26 November 2020

IOM3 welcomes Environmental Audit Committee’s report on Electronic Waste and the Circular Economy

IOM3 has welcomed the Environmental Audit Committee’s report on Electronic Waste and the Circular Economy published today and the steps laid out to move from a linear model to a more circular economy for electronics.

Reflecting the written evidence submitted by IOM3, the report highlights the need to better manage electronic and electrical products, components, and constituent materials throughout their full lifecycle, including through sustainable design and adherence to the waste hierarchy.

The Committee calls on government to enshrine a right to repair electronic products in law, including access to repair manuals and affordable spare parts, and calls on manufacturers to ensure products are recyclable and dismantlable, echoing recommendations made by IOM3. The report notes that such measures generate considerable resource savings as well the potential to create new jobs, boost the economy through innovative circular business models and to build resilience by lowering demand for scarce resources while securing supplies of secondary material.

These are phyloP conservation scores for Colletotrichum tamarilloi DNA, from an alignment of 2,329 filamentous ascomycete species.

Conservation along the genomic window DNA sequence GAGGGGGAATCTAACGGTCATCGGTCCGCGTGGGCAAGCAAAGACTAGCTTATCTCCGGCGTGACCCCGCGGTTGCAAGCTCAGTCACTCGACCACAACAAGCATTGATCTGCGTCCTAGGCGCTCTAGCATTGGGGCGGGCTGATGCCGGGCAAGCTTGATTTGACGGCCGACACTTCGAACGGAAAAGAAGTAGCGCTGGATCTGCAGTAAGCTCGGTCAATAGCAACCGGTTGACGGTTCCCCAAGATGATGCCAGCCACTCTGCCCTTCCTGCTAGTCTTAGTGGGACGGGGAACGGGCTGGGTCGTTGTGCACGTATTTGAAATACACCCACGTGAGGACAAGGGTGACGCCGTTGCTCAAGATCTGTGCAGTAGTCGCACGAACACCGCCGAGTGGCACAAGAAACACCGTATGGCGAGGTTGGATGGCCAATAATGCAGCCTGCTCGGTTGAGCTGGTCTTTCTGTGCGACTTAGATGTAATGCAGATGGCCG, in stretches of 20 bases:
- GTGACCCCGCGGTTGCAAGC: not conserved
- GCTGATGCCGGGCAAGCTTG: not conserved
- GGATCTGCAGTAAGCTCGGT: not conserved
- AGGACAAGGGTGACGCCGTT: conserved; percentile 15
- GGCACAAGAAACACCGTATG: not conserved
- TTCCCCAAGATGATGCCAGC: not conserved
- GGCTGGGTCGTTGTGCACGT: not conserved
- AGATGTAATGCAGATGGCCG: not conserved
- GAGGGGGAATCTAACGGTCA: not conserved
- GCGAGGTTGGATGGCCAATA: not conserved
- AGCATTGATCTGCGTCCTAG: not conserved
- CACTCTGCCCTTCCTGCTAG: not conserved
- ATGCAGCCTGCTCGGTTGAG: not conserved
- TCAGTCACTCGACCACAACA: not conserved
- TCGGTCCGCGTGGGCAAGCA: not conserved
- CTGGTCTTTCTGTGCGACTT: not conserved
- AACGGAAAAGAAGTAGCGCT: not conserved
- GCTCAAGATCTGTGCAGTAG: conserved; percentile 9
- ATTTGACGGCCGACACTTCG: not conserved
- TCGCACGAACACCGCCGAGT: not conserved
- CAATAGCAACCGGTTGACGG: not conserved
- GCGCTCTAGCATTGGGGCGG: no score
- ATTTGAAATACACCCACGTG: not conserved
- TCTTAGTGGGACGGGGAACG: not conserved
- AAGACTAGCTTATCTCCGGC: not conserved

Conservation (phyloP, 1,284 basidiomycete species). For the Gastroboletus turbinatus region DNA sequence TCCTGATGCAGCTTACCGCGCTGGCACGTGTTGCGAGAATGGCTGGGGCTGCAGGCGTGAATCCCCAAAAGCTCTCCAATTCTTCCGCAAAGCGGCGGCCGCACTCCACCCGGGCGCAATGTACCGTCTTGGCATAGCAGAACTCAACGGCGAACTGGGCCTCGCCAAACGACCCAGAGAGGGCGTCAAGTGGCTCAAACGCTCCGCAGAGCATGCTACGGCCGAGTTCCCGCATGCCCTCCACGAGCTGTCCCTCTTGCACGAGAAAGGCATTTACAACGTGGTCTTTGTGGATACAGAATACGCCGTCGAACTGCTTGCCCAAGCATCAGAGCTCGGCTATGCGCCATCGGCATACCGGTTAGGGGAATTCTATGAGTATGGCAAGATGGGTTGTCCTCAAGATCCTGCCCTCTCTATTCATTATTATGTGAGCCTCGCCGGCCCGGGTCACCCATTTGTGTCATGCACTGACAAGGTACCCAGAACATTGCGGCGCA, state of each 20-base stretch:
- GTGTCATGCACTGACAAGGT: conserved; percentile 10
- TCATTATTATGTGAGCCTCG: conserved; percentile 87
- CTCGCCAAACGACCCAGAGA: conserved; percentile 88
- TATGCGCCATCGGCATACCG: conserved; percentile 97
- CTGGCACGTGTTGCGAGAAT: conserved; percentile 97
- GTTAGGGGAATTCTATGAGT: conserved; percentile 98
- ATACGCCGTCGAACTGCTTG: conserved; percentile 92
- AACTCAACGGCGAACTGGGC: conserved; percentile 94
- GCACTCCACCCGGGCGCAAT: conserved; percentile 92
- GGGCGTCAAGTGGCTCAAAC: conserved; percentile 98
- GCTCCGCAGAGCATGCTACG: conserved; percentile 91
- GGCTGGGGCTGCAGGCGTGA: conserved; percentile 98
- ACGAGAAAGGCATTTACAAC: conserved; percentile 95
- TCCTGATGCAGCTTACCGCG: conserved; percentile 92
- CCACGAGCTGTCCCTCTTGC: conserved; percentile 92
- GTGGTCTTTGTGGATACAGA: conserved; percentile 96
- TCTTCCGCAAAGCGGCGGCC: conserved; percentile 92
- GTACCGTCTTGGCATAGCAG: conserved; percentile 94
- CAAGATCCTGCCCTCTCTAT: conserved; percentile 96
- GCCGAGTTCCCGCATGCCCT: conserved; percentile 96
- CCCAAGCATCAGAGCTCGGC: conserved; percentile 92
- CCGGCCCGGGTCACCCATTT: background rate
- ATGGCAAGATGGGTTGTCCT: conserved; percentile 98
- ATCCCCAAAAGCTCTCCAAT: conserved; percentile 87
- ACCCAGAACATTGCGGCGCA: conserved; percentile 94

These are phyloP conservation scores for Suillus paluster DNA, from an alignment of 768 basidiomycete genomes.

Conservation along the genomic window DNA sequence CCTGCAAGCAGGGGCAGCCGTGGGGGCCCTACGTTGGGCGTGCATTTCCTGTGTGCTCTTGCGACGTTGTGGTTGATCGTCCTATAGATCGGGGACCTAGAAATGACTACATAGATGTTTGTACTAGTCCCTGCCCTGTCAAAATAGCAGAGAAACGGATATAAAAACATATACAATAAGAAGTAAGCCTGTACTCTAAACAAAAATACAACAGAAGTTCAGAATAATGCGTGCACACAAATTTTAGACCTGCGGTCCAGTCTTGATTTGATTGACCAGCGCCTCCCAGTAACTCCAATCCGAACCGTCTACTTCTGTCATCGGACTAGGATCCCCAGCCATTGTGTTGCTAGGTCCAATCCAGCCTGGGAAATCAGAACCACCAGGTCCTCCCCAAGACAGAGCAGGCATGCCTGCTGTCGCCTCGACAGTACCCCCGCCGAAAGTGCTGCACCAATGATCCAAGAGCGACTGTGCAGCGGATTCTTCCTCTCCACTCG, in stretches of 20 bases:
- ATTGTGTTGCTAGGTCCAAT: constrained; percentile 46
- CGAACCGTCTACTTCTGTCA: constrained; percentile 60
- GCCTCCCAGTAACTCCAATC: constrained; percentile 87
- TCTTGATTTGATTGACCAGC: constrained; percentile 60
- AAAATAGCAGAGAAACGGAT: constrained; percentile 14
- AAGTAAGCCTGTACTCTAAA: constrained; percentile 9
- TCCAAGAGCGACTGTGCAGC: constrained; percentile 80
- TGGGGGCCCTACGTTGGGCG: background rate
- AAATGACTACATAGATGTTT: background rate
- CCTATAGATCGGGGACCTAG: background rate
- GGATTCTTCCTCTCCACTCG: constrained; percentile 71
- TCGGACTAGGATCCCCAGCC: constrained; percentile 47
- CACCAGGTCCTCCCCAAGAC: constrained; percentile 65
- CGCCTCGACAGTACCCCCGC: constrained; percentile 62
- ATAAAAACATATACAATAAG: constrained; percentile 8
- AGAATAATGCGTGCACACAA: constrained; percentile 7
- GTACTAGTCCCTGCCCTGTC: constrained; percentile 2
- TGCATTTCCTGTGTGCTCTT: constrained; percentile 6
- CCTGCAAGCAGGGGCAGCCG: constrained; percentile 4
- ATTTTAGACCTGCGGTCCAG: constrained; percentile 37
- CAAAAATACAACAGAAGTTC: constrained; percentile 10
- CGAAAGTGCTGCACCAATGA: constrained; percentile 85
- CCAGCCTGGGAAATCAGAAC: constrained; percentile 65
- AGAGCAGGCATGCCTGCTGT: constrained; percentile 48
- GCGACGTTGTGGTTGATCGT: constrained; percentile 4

IOM3 has welcomed the report’s focus on the importance of Critical Raw Materials and the vital role they play in the low-carbon transition. Increased demand for these valuable materials for electronics, electric cars, wind turbines, solar panels, healthcare, defence, and aerospace, amongst others, has led to a global race to secure supplies. Mirroring the evidence submitted by IOM3, the Committee highlights the significant environmental and economic benefit of keeping these materials in use and the need to advance work on a National Materials Datahub to track the flow of materials through society.

IOM3 CEO Dr Colin Church FIMMM CEnv MCIWM says, 'Demand for the critical raw materials we need to support our technological society and enable us to address the climate challenge will increase massively in the coming years. Electrical equipment must be kept in useful life longer and then those vital ingredients need to be recovered and put back to use, rather than wasted. The Committee’s recommendations, if implemented by Government, would make a significant contribution to delivering this outcome.'

Electronic Waste and the Circular Economy.pdf



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